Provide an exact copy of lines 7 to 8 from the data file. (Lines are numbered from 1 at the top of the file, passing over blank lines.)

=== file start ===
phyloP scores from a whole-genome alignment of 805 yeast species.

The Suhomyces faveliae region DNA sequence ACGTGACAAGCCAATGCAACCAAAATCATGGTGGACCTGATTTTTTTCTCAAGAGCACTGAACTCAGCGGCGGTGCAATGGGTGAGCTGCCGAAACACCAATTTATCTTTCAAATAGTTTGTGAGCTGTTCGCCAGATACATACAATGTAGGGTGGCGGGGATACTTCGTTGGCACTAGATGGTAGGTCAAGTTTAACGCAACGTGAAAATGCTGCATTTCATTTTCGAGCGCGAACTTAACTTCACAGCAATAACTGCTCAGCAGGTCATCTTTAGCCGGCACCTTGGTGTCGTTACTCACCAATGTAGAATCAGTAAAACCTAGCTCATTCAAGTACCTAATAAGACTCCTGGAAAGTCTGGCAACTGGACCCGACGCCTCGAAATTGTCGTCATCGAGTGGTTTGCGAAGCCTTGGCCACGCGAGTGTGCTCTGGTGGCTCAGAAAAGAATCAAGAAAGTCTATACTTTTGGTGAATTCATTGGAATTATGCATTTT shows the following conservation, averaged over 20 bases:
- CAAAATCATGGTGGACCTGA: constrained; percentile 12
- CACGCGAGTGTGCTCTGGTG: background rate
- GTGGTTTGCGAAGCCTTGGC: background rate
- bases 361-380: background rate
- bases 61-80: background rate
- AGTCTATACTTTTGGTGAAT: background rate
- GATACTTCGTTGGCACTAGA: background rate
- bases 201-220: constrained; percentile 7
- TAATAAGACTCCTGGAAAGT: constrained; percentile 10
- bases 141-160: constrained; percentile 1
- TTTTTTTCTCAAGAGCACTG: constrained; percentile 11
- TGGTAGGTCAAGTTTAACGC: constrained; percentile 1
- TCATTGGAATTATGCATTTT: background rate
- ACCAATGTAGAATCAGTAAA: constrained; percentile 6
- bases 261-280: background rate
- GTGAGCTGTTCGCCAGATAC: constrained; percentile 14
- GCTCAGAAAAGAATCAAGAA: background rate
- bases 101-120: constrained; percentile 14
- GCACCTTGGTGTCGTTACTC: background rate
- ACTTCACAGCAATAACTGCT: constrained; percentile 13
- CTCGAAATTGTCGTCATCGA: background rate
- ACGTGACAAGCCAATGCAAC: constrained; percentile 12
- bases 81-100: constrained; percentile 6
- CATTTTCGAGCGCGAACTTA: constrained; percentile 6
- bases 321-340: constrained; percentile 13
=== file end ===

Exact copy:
- bases 61-80: background rate
- AGTCTATACTTTTGGTGAAT: background rate